The troubled romantic life of famed opera tenor Enrico Caruso can be traced through a life insurance policy he purchased in 1903; the original certificate was donated yesterday to the archives of the Peabody Institute.
Caruso, who died in 1921 at the age of 47, originally designated his mistress, Ada Giachetti, as beneficiary of the policy taken out for 100,000 lire. Their relationship was well-known, and she was the mother of his two sons, Adolfo and Enrico Jr.
But in 1908 Caruso changed the policy to name just his sons, says Elizabeth Schaaf, Peabody archivist. This was after he discovered Ada was having an affair with his chauffeur and he ended their relationship.
Ten years later, the singer married Dorothy Park Benjamin and they had a daughter, Gloria. In 1920, Caruso changed the policy a final time to include his wife, sons and daughter as equal beneficiaries.
The policy was paid in full upon his death from a lung ailment, and was equivalent to about $5,300, according to Charron Fullerton, archivist for Mutual of New York, a 150-year-old concern whose Milan office sold the Caruso policy.
The company has launched a "Gift to the Nation" program in which it is donating to various institutions the insurance records of 13 famous policyholders, including five presidents and such celebrities as Thomas Edison, Will Rogers and Mary Pickford.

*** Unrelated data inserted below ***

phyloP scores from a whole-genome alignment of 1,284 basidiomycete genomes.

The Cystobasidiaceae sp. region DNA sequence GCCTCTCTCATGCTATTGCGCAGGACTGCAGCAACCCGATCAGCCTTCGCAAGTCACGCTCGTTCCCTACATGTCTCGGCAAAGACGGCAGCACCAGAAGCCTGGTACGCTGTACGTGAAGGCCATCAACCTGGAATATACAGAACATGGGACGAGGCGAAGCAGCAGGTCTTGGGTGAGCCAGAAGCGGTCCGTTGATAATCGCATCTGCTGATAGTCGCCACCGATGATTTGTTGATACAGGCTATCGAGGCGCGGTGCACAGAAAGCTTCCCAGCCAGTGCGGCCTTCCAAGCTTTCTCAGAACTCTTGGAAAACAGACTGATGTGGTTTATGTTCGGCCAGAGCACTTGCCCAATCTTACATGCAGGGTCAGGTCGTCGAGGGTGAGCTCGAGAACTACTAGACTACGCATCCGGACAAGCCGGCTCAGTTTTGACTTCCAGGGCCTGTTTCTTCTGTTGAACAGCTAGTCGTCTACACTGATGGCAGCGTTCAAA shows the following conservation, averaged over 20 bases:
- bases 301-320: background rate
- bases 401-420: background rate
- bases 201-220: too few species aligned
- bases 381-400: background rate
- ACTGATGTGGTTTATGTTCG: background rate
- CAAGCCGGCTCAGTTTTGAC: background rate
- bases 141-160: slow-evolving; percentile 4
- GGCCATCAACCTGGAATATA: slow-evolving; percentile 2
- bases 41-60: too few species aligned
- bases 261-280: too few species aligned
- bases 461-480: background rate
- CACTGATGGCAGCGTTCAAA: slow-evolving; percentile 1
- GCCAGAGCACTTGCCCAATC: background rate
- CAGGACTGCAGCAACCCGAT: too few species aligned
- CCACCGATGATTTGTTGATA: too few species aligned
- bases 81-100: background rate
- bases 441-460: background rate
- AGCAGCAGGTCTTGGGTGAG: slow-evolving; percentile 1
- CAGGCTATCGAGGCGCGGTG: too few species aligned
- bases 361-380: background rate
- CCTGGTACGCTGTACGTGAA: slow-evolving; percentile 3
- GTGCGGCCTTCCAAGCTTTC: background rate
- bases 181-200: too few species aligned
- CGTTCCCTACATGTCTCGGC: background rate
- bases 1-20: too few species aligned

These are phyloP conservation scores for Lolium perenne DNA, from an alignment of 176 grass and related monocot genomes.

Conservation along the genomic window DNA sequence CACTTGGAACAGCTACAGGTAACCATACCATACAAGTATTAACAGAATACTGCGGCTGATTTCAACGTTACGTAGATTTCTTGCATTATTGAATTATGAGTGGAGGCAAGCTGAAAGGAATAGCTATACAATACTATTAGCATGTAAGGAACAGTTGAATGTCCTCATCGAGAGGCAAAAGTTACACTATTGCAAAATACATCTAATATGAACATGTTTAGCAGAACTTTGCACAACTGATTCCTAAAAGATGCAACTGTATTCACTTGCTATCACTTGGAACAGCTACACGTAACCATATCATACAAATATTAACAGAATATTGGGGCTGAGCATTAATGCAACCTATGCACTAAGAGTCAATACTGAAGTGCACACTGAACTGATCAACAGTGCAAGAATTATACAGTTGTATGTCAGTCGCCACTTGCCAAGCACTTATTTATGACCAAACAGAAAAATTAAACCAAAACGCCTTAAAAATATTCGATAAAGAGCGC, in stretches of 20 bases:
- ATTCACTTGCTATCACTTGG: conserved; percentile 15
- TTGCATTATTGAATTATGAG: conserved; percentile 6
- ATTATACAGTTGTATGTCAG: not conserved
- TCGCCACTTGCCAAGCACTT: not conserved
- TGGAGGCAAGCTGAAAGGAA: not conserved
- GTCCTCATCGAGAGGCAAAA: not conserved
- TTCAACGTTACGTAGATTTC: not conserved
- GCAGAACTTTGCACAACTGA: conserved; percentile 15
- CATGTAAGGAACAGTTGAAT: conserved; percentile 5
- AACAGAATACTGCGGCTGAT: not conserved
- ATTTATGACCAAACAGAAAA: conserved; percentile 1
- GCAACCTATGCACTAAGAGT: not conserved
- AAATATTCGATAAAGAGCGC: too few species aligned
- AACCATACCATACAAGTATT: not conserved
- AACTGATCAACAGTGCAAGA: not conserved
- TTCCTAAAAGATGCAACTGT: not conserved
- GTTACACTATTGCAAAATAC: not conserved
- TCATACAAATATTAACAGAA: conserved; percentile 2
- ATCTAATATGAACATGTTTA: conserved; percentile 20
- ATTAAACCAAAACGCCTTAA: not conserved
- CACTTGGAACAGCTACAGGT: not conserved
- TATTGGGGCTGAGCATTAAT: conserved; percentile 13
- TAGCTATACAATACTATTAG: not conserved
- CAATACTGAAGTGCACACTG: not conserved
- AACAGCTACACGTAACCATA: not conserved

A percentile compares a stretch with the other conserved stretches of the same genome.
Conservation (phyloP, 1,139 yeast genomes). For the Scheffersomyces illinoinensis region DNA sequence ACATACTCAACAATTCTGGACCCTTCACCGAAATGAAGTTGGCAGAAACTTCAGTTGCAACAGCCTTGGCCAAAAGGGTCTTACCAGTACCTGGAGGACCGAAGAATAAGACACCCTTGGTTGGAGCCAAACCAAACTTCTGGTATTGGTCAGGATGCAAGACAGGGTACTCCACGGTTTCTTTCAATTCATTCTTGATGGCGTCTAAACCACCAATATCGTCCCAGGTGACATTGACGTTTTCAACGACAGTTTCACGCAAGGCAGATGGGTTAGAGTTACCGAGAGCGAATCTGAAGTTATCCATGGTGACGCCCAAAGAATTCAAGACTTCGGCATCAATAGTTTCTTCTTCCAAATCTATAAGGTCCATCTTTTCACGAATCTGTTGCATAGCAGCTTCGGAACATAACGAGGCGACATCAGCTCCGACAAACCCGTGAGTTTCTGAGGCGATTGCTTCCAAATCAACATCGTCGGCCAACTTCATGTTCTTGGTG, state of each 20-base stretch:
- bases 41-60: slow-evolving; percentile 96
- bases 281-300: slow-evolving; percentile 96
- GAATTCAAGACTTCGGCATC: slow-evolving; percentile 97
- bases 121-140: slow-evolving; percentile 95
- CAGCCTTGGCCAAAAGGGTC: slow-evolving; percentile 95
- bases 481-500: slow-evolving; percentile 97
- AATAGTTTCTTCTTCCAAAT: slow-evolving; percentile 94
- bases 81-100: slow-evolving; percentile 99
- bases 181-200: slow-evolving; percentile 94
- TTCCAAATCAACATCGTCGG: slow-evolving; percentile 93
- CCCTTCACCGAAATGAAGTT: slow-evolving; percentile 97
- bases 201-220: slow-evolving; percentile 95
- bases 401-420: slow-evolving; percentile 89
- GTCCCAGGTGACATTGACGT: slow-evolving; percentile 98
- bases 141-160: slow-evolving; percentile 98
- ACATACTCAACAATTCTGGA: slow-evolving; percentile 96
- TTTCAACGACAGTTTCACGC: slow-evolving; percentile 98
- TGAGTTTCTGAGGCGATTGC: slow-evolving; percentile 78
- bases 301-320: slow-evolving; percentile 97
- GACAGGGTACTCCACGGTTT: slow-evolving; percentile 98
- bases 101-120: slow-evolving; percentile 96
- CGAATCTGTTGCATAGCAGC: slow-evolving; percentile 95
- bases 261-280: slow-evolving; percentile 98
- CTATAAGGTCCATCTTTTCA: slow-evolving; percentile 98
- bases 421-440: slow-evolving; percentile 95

The Caruso policy certificate is printed in Italian, with flowery calligraphy filling in the blanks. It will go on display as part of the Enrico Caruso Collection, which the Peabody received from the singer's widow in 1953. She had moved to Baltimore to be near her daughter, who was studying at the Johns Hopkins University.
The collection includes a variety of memorabilia, including the singer's scrapbooks, albums, correspondence and a collection of the cartoons he drew for years for La Follia, an Italian-language newspaper in New York.
Peabody Director Robert Pierce and Ms. Schaaf accepted the insurance document yesterday from Richard D. Spivey and Aris P.T. Harduvel, Maryland representatives of MONY.
Such documents often provide "the nice meaty stuff that biographers lust for," said Ms. Schaaf.
She referred to Caruso reporting on the application that he had 12 siblings who died in infancy, and that at the age of 30 he had never seen a physician. But later in the day, when she examined the document's reverse side, the artifact became meatier -- for there was revealed the changing list of beneficiaries.
The facts of Caruso's broken relationship with Ms. Giachetti have long been documented. But the life insurance policy shows the beneficiary change was made just months after he learned of her other affair, notes Ms. Schaaf.